A recently discovered court roll has uncovered evidence that the game of football was played as early as 1320 in the town of Hollesley in Suffolk, England. It is one of the earliest records to show that a version of the popular sport was played in the Middle Ages.
John Ridgard’s article, “Suffolk’s Earliest Football Match at Hollesley in 1320 (in Whitsuntide Week ?)” details how in 2010 historians uncovered several Hollesley manor court-rolls and other medieval documents about the village, which lies just off the southeast English coast.
One of the longest documents is the proceedings of the local court (known as a Leet Court) on Saturday, June 14, 1320. This includes a reference to four pairs of men involved in bloody assaults (‘traxit sanguinem’) during ‘campyng’. Rigard writes that “the men had been involved in one or more ‘Camping’ match(es) and the Leet had considered it appropriate to penalise them by a fine equivalent to one day’s pay for a labourer.”
Camping, also known as campyon, campan, or campball, is the earliest English version of football. While several references exist to the game from the fifteenth-century, this is one of the earliest records about it. It was a team-game played with the feet moving a ball, and was often played in a special field set aside, sometimes near the local church. Rigard notes that the game was played in Suffolk area for at least six centuries.
Rigard, who has focused his research on medieval Suffolk and its role in the 1381 Peasants’ Revolt, adds:
If it can be assumed that the ‘Campyng’ assaults occurred at the same fixture, possibly in the Whitsunday week (three weeks before the leet court met), a number of observations could be made. It appears two brothers from a very influential villein family were on opposing sides. This was not, therefore, as can still be seen in Gaelic football matches in rural Ireland, a match between two extended families. All the traceable participants were from the villein ‘caste’: there is a strong impression that this was a game played by the common man. One of the players, Roger le Warde also had connections with Ramsholt, where (at Ramsholt with Bromeswell) a Margery Warde paid 12d. in the 1327 Subsidy. It was a Margaret Warde who was fined for brewing on the same occasion as Matilda Brunsack in 1320. Although overstretching the available evidence, it appears possible that the ‘assaults’ took place during an inter-village match, Hollesley versus Ramsholt, both teams being based at inns or beer-houses.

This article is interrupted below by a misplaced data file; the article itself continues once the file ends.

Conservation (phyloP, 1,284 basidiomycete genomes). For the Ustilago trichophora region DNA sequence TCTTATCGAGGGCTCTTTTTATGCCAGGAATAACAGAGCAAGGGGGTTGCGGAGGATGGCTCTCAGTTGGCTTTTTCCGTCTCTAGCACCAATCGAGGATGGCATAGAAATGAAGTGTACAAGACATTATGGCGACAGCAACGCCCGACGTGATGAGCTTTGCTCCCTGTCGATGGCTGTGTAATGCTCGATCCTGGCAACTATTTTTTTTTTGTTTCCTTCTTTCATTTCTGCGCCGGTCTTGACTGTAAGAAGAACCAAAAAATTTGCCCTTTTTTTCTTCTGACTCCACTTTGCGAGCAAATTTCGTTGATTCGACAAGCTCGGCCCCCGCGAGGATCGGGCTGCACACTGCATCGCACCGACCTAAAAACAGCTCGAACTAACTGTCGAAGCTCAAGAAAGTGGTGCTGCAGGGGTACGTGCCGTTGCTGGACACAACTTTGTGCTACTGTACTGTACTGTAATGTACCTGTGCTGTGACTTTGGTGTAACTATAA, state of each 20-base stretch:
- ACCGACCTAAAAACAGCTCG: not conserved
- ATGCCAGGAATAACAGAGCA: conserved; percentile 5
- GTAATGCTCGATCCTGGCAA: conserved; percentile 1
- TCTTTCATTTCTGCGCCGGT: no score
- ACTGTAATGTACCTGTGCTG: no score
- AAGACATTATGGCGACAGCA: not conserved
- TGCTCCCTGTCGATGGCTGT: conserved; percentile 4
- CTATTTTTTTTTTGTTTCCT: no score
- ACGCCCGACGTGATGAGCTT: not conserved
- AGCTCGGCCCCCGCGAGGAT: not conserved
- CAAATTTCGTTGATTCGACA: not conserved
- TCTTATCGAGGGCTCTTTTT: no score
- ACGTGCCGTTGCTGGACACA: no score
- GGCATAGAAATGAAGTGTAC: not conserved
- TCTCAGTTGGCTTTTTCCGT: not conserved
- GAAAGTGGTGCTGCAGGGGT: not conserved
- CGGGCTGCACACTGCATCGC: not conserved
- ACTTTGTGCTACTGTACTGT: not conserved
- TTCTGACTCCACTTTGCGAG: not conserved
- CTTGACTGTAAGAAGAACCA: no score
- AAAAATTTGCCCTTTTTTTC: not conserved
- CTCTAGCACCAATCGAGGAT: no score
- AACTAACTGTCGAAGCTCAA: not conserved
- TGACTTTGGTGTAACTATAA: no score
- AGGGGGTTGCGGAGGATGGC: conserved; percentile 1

The historian also found that some of the participants were middle-aged men and prominent people in the community – one individual, Edmund Brunsack, would go on to become the reeve of Hollesley in 1329-30.
Although we know about this game from the four assault cases connected to it, Rigard notes that “it cannot be assumed that the levels of violence documented in connection with the 18th-19th century matches were also typical of the earlier form of the game. ‘Drawing blood’ may be no more than the modern ‘elbow in the face’.”
The article “Suffolk’s Earliest Football Match at Hollesley in 1320 (in Whitsuntide Week ?)” appears in Suffolk Review, No.59 (2012) pp.23-27. You can learn more about the journal by visiting the Suffolk Local History Council website.
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